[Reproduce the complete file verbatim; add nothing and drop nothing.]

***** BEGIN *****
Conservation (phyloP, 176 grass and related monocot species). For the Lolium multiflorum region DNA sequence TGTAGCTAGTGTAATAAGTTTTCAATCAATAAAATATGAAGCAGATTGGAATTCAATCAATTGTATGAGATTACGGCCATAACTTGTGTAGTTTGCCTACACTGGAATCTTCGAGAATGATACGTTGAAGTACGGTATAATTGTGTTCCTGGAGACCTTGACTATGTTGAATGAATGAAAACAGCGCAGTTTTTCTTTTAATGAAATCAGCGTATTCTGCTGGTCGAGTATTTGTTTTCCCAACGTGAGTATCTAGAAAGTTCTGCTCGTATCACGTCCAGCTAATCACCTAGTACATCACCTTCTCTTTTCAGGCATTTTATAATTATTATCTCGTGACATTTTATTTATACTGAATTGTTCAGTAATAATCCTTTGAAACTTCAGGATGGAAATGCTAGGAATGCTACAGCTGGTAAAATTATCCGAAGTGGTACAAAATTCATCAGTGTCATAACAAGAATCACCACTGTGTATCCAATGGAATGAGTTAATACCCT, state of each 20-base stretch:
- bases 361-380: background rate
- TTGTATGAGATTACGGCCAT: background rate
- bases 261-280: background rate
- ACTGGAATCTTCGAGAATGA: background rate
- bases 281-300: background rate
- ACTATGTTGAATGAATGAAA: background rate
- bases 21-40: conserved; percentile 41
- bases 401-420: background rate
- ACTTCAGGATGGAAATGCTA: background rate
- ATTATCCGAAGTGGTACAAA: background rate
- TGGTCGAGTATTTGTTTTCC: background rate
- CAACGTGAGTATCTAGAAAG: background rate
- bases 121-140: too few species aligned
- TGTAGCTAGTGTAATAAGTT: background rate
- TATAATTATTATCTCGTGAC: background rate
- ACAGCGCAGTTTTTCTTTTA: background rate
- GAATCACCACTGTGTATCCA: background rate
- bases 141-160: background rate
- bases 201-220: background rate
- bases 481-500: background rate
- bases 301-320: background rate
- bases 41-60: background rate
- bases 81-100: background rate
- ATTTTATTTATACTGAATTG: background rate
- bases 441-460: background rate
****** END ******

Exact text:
Conservation (phyloP, 176 grass and related monocot species). For the Lolium multiflorum region DNA sequence TGTAGCTAGTGTAATAAGTTTTCAATCAATAAAATATGAAGCAGATTGGAATTCAATCAATTGTATGAGATTACGGCCATAACTTGTGTAGTTTGCCTACACTGGAATCTTCGAGAATGATACGTTGAAGTACGGTATAATTGTGTTCCTGGAGACCTTGACTATGTTGAATGAATGAAAACAGCGCAGTTTTTCTTTTAATGAAATCAGCGTATTCTGCTGGTCGAGTATTTGTTTTCCCAACGTGAGTATCTAGAAAGTTCTGCTCGTATCACGTCCAGCTAATCACCTAGTACATCACCTTCTCTTTTCAGGCATTTTATAATTATTATCTCGTGACATTTTATTTATACTGAATTGTTCAGTAATAATCCTTTGAAACTTCAGGATGGAAATGCTAGGAATGCTACAGCTGGTAAAATTATCCGAAGTGGTACAAAATTCATCAGTGTCATAACAAGAATCACCACTGTGTATCCAATGGAATGAGTTAATACCCT, state of each 20-base stretch:
- bases 361-380: background rate
- TTGTATGAGATTACGGCCAT: background rate
- bases 261-280: background rate
- ACTGGAATCTTCGAGAATGA: background rate
- bases 281-300: background rate
- ACTATGTTGAATGAATGAAA: background rate
- bases 21-40: conserved; percentile 41
- bases 401-420: background rate
- ACTTCAGGATGGAAATGCTA: background rate
- ATTATCCGAAGTGGTACAAA: background rate
- TGGTCGAGTATTTGTTTTCC: background rate
- CAACGTGAGTATCTAGAAAG: background rate
- bases 121-140: too few species aligned
- TGTAGCTAGTGTAATAAGTT: background rate
- TATAATTATTATCTCGTGAC: background rate
- ACAGCGCAGTTTTTCTTTTA: background rate
- GAATCACCACTGTGTATCCA: background rate
- bases 141-160: background rate
- bases 201-220: background rate
- bases 481-500: background rate
- bases 301-320: background rate
- bases 41-60: background rate
- bases 81-100: background rate
- ATTTTATTTATACTGAATTG: background rate
- bases 441-460: background rate